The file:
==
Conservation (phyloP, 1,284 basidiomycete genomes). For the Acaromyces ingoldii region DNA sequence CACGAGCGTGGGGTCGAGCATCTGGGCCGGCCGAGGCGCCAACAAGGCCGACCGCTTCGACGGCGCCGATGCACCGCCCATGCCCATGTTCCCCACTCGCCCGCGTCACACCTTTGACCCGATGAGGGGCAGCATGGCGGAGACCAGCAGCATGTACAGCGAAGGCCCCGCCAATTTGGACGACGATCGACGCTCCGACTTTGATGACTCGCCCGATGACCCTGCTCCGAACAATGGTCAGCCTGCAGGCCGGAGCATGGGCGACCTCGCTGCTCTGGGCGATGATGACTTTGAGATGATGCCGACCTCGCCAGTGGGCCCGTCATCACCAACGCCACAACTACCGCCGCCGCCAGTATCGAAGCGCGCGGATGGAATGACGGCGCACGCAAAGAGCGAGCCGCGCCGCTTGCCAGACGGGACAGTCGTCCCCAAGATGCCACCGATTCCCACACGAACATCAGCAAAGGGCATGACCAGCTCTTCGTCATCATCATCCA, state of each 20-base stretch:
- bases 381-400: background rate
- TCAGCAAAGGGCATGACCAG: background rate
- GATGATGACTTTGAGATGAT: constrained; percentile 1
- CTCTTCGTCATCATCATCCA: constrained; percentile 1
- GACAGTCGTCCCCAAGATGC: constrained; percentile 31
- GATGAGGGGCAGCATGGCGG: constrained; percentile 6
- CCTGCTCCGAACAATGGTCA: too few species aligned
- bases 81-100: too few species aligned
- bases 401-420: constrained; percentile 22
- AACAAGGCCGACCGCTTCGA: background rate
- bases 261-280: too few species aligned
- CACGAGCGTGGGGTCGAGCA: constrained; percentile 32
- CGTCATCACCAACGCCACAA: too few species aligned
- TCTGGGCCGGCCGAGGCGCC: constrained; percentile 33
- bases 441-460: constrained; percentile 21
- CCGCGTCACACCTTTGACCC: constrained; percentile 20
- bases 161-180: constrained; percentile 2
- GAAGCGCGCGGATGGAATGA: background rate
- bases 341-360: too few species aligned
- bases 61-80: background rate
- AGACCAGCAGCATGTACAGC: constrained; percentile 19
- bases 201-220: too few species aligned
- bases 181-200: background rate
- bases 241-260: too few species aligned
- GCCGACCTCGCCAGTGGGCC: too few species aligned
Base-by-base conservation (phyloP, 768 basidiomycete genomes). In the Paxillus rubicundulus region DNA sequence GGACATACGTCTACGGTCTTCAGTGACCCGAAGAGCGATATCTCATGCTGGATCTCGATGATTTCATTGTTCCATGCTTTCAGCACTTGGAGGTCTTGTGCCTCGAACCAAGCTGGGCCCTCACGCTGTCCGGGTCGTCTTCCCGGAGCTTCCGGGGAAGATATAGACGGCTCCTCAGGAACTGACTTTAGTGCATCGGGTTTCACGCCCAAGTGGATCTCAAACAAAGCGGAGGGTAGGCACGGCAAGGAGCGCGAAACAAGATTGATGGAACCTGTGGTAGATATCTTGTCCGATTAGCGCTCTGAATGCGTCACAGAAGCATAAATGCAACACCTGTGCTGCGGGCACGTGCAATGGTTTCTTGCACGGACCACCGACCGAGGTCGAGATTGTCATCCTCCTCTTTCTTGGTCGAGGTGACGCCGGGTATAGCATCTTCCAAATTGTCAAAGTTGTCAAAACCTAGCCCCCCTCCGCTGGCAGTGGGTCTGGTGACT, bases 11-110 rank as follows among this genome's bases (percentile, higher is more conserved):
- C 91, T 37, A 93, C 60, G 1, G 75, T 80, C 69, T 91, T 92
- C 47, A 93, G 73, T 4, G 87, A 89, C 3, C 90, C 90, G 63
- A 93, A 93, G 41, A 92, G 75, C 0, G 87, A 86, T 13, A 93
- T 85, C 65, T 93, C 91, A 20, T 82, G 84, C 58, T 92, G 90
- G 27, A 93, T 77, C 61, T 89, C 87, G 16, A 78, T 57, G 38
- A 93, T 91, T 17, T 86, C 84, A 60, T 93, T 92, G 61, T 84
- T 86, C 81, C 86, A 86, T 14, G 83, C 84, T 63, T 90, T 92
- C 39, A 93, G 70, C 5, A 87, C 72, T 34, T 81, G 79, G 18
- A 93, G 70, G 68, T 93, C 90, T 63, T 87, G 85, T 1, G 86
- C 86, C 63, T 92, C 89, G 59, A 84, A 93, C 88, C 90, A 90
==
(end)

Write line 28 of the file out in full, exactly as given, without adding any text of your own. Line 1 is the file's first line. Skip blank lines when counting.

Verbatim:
- C 91, T 37, A 93, C 60, G 1, G 75, T 80, C 69, T 91, T 92